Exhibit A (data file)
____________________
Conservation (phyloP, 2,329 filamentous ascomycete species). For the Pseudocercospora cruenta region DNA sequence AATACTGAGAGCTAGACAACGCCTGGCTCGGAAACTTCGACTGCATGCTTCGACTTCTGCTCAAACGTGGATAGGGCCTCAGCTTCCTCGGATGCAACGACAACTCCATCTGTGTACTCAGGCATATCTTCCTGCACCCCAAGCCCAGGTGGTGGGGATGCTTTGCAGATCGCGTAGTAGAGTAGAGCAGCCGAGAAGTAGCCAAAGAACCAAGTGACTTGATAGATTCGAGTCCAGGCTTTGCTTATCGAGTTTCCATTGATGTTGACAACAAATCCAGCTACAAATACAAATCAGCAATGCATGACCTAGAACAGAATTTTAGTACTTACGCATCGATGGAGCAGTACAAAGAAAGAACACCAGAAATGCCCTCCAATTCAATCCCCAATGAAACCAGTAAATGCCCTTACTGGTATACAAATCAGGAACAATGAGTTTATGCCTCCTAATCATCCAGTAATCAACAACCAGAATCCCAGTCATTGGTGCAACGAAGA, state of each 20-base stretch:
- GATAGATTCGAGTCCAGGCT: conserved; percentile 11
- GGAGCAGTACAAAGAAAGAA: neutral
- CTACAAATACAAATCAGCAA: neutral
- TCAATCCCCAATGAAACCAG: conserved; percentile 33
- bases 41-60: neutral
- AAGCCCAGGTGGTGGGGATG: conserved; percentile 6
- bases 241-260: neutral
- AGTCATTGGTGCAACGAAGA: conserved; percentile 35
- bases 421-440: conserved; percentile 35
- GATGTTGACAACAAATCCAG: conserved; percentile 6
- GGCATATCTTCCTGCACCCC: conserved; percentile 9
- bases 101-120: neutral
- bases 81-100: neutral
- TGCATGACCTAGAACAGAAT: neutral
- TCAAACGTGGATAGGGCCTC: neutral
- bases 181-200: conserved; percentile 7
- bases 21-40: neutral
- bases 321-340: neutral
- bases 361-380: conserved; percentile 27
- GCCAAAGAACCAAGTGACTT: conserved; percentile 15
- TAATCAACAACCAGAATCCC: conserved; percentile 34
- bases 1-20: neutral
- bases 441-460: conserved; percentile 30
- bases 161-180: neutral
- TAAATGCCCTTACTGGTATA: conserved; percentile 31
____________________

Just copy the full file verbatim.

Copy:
Conservation (phyloP, 2,329 filamentous ascomycete species). For the Pseudocercospora cruenta region DNA sequence AATACTGAGAGCTAGACAACGCCTGGCTCGGAAACTTCGACTGCATGCTTCGACTTCTGCTCAAACGTGGATAGGGCCTCAGCTTCCTCGGATGCAACGACAACTCCATCTGTGTACTCAGGCATATCTTCCTGCACCCCAAGCCCAGGTGGTGGGGATGCTTTGCAGATCGCGTAGTAGAGTAGAGCAGCCGAGAAGTAGCCAAAGAACCAAGTGACTTGATAGATTCGAGTCCAGGCTTTGCTTATCGAGTTTCCATTGATGTTGACAACAAATCCAGCTACAAATACAAATCAGCAATGCATGACCTAGAACAGAATTTTAGTACTTACGCATCGATGGAGCAGTACAAAGAAAGAACACCAGAAATGCCCTCCAATTCAATCCCCAATGAAACCAGTAAATGCCCTTACTGGTATACAAATCAGGAACAATGAGTTTATGCCTCCTAATCATCCAGTAATCAACAACCAGAATCCCAGTCATTGGTGCAACGAAGA, state of each 20-base stretch:
- GATAGATTCGAGTCCAGGCT: conserved; percentile 11
- GGAGCAGTACAAAGAAAGAA: neutral
- CTACAAATACAAATCAGCAA: neutral
- TCAATCCCCAATGAAACCAG: conserved; percentile 33
- bases 41-60: neutral
- AAGCCCAGGTGGTGGGGATG: conserved; percentile 6
- bases 241-260: neutral
- AGTCATTGGTGCAACGAAGA: conserved; percentile 35
- bases 421-440: conserved; percentile 35
- GATGTTGACAACAAATCCAG: conserved; percentile 6
- GGCATATCTTCCTGCACCCC: conserved; percentile 9
- bases 101-120: neutral
- bases 81-100: neutral
- TGCATGACCTAGAACAGAAT: neutral
- TCAAACGTGGATAGGGCCTC: neutral
- bases 181-200: conserved; percentile 7
- bases 21-40: neutral
- bases 321-340: neutral
- bases 361-380: conserved; percentile 27
- GCCAAAGAACCAAGTGACTT: conserved; percentile 15
- TAATCAACAACCAGAATCCC: conserved; percentile 34
- bases 1-20: neutral
- bases 441-460: conserved; percentile 30
- bases 161-180: neutral
- TAAATGCCCTTACTGGTATA: conserved; percentile 31